Nevertheless, I’ve come to see that there are many in our field like me--no matter their institution type or context--but we don’t really have much data to support this conclusion. Anecdotally, I could see that many of my colleagues were in a similar position to me: full-time, full-year, contingent writing center professionals, who, while having basic job security based on our common labor laws in the United States--as well as they are--still did not enjoy the benefits of tenure, and were often subject to outrageous demands by administrators and their fellow faculty. There have been sporadic studies to give an overview of the working conditions of writing centers such as the Writing Centers Research Project, but most such studies focus only on title and staffing and their tenure status, but do not ask about contractual positioning in the writing center, nor the impact of that positioning. The primary focus of those studies, I might add, was not about working conditions. As far as I know, in fact, there has been no concerted effort in our field to study the working conditions of writing centers.
I am involved in this research because we need, as an academic field and a place of employment, concrete data on contingency, as well as a sense of what impact contingency has on our field.
Lila Naydan: I'm interested in doing this study because of my personal experience in a contingent lecturer job in a writing center and because of my commitment to the labor movement, especially as it addresses problems in higher ed in its twenty-first century corporate form.
In my own contingent writing center director job--my first job out of grad school--I realized that there existed a deep disconnect between the way in which tutors who worked at my center perceived me and the way my institution perceived me--and in turn the way I perceived myself. My tutors saw me as holding authority, at least to a degree. They looked to me for answers to their questions and they saw me as akin to my tenure-line colleagues. Many of them had no accurate understanding of what a lecturer was: someone doing the intellectual and pedagogical work of a professor without the pay, status, or job security. Yet my own perception of myself as the institution created it differed dramatically. I had no real authority over a budget, over my own future, or over anything because the university classified me as disposable--as not entirely necessary and as easily replaceable.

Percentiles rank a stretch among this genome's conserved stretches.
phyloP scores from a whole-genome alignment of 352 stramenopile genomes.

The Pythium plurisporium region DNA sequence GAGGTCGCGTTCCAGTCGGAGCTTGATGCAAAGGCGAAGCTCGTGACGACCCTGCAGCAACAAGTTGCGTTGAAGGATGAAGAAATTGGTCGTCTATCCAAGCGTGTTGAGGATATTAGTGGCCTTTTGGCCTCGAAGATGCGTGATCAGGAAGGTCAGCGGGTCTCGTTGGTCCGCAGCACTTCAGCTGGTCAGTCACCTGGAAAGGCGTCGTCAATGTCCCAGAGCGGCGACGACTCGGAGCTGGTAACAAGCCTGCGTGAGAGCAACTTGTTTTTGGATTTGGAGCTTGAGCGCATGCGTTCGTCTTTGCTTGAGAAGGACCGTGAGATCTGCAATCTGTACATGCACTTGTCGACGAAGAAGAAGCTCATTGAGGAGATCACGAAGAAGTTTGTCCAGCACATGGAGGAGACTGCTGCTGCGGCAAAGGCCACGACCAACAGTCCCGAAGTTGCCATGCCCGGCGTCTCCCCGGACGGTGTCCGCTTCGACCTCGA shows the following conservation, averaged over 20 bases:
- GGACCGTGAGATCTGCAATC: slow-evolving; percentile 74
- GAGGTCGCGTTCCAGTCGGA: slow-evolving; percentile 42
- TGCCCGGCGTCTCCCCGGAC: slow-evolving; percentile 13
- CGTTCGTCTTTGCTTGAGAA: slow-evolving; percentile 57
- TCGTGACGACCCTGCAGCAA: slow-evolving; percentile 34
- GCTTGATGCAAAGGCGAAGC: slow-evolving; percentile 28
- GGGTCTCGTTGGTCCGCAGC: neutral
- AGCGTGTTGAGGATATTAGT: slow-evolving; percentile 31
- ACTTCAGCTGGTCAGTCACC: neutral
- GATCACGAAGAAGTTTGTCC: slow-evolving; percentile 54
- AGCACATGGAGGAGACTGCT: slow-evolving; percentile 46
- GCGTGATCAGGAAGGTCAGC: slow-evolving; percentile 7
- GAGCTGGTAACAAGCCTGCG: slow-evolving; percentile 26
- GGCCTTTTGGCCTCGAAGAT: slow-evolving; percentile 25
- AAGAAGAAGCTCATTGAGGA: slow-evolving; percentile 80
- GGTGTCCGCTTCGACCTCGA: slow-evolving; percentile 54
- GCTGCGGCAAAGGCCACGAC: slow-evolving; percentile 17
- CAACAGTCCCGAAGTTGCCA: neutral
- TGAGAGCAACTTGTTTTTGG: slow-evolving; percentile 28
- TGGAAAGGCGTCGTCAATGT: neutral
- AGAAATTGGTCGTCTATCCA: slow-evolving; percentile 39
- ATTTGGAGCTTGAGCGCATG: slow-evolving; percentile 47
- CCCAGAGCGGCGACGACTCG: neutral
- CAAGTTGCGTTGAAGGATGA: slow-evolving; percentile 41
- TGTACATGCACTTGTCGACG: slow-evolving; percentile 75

My precarious position took a toll on my sense of self as an academic, and I was lucky to find more secure work. Most academics can't because of the lack of available tenure-track jobs, the result of a manufactured job shortage that need not exist and that faculty can organize against. Yet contingency has pervaded my identity in enduring ways. As a tenure-track faculty member now, I consciously opt against seeing myself as removed from the labor crisis in higher education. More now than ever, I feel a sense of responsibility to the labor movement and to all contingent workers in higher ed, namely writing center workers who perhaps fail to realize their contingency. These include full- and part-time adjunct faculty who lack the opportunity to earn tenure and full- and part-time staff, including peer tutors who are reluctant to view themselves as exploited because they see the opportunity of working in a writing center as one that will open doors for them eventually.
In sum, I'm engaging in this research as a sort of activism that academics might value more so than old fashioned rallies and picket signs. I'm engaging in this research because all writing center workers will benefit from attention to and education about our working conditions.